- Choose your moment. No more lunching “al desko”
- Choose your location. It doesn’t have to be atop a mountain
- Have your props at hand. Aristotle or Moyles?
- Give yourself less to think about. Your mobile has an “off” switch
- Have the desire to think. You can get it if you really want
I think I’m quite lucky in that I have a 10-15 minute walk to work every morning and that helps me put my thoughts together to prepare for the day. Walking back home also helps me put those thoughts to rest so I can enjoy my home time. I also get to spend some time at the gym regularly and between bouncing on the treadmills and trying to pump iron, I do get some quality thinking time.
Read the whole article here. There’s a pretty interesting comment thread following it too. What about you? When do you get your thinking time?
What do you think is a best way to disappoint a customer? I’m sure you can come up with a big list, but right there at the top is promising something and not delivering. I arrived at the airport this morning nice and early because I knew they had free Wifi here, fired up my laptop … and no Wifi. It wasn’t all bad though, because when I tried 30 mins later the network was there, so it could well have been undergoing maintenance, but it did set me thinking all about promises and expectations. In the meantime, FlyBe announced that the earlier Gatwick flight had been delayed because of “technical issues” and that the flight to Birmingham and the flight I was on were delayed because of an “aircraft change”. Now don’t get me wrong, I do expect operational problems to creep in from time to time, but delaying three flights (out of the three on the board with that airline) is shocking!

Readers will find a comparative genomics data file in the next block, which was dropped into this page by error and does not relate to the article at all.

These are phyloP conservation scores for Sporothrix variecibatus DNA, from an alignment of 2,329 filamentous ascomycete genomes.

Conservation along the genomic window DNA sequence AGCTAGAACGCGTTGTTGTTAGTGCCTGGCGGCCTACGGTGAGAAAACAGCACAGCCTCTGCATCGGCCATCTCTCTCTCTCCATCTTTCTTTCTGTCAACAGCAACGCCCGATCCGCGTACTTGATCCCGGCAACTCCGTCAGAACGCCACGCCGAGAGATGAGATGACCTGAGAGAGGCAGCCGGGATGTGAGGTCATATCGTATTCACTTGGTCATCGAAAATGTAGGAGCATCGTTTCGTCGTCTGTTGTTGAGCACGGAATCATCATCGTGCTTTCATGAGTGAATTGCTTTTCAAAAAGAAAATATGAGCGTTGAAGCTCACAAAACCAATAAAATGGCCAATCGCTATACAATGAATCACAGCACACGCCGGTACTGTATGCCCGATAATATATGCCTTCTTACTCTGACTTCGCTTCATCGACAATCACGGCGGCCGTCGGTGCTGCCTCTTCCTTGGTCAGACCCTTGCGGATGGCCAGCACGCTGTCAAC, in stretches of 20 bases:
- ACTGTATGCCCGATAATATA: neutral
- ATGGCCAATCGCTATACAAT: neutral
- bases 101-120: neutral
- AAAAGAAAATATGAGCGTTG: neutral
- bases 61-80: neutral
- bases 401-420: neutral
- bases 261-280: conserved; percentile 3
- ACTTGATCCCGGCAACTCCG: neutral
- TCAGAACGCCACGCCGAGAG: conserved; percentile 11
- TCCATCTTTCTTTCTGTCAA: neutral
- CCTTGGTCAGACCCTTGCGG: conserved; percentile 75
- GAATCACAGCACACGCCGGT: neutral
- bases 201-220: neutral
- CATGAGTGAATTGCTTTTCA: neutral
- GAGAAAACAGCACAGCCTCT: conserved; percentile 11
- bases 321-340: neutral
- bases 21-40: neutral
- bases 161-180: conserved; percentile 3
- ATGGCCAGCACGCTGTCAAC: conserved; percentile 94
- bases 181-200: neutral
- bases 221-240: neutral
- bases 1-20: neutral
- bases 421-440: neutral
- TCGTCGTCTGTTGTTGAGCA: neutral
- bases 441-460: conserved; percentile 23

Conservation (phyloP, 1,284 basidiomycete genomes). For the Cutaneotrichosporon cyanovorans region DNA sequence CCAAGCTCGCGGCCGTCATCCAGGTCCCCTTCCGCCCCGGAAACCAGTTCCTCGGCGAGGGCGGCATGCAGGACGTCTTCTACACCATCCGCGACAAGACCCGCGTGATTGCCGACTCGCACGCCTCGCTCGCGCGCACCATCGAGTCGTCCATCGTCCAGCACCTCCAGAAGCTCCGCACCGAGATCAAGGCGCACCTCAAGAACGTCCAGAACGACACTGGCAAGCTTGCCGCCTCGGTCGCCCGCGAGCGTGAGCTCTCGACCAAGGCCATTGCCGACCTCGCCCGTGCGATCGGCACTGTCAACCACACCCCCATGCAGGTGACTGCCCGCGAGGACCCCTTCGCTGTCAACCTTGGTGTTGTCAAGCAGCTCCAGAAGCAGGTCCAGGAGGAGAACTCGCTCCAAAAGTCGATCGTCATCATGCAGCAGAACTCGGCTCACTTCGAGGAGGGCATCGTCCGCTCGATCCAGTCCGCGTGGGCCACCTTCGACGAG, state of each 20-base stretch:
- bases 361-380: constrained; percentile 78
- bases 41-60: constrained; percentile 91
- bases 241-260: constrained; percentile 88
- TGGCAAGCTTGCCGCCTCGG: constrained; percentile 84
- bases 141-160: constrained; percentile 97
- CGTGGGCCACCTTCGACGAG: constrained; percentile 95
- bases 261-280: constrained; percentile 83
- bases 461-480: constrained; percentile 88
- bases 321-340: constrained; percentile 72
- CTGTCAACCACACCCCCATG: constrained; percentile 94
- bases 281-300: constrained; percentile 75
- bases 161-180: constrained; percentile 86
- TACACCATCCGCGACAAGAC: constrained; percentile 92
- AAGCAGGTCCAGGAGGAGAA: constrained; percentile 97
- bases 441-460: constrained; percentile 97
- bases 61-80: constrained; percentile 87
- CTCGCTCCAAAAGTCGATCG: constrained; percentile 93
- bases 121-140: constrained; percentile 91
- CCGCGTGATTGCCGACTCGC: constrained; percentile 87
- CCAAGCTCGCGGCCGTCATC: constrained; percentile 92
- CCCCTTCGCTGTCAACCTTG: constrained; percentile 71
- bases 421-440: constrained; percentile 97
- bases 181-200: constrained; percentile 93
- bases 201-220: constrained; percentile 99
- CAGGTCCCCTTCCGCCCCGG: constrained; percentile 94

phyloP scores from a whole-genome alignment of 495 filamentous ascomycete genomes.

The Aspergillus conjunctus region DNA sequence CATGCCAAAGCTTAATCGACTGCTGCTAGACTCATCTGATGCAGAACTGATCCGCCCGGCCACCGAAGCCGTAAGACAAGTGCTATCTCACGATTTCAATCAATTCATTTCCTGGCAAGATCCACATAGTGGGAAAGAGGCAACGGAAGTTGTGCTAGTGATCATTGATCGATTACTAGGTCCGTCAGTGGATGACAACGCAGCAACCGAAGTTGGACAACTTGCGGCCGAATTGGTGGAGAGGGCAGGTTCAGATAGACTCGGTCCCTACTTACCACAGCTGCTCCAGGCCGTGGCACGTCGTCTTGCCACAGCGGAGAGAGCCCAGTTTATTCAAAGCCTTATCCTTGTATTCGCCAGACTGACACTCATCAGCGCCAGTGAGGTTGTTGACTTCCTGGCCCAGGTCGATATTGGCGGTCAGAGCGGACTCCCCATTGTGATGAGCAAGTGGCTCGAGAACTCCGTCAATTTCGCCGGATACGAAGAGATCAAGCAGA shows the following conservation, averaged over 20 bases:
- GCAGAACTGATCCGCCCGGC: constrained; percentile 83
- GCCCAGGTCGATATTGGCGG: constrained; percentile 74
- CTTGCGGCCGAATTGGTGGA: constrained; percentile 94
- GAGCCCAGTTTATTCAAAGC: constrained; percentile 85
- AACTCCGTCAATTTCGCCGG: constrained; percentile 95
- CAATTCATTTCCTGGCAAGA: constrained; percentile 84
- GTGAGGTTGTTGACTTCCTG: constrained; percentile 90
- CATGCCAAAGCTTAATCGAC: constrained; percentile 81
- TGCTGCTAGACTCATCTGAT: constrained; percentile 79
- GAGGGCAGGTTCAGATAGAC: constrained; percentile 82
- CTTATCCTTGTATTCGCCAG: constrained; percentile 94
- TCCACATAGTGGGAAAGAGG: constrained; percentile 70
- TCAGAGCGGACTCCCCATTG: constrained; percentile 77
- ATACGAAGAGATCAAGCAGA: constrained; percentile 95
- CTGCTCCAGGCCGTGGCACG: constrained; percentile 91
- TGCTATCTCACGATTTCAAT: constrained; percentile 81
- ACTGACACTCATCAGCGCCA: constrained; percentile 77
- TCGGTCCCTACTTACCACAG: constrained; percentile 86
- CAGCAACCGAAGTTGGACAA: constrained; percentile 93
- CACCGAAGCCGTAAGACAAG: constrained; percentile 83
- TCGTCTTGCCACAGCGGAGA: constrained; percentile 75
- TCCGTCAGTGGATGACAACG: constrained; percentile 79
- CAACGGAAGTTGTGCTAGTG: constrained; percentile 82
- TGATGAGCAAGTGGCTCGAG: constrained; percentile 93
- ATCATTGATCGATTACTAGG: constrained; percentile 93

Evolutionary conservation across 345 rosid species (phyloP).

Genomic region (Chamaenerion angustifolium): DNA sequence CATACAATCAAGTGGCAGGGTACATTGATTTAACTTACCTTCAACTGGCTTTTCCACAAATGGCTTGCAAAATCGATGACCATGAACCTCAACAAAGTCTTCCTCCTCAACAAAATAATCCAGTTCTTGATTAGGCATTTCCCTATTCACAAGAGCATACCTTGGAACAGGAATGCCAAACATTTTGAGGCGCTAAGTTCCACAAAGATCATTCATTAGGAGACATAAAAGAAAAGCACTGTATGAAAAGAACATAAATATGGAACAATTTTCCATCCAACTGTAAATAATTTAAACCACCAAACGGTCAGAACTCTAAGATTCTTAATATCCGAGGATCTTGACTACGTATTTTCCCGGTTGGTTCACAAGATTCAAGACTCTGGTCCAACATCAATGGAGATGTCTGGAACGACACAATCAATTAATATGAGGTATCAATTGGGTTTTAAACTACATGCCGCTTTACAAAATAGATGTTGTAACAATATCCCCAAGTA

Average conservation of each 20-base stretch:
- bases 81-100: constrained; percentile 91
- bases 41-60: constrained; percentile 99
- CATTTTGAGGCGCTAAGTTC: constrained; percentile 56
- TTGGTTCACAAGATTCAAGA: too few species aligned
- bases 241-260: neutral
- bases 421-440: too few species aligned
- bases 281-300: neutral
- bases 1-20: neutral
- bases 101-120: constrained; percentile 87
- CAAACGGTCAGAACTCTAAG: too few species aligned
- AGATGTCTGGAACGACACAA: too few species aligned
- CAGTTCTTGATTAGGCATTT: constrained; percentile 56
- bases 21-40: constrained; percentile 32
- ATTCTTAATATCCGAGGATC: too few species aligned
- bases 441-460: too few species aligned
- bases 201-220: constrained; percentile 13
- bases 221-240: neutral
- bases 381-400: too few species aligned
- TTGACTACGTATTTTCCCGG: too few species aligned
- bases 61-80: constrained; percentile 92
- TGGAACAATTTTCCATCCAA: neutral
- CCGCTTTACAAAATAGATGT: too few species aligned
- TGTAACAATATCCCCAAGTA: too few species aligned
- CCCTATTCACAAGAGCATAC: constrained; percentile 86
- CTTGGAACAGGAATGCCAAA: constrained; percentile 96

Anyway, way to my Wifi incident. The reason I was upset was because something was promised to me (by way of a hanging advert and prior experience) and was not delivered. If there had been no prior expectation, I probably wouldn’t have thought twice about it. It’s like like Wifi is so ubiquitous that you expect to find it everywhere (yet); so spending an hour waiting in a location without Wifi wouldn’t have been a problem for me. However, the expectation that something was supposed to be there and wasn’t was a totally different ball game.
I expect some industries are also harder to deal with than others. Airlines and trains in particular have a reputation for missing their schedules, but you can imagine that with all those moving parts, problem are bound to happen. I don’t envy companies who provide satellite internet services for example, as there are physical factors that can prevent proper delivery of their services. Wifi is another matter. Everyone with a wireless router at home will know that once it’s set up and running, it can run for months without needing any attention. That’s one reason why this morning was so “interesting”.
So, what really upsets you?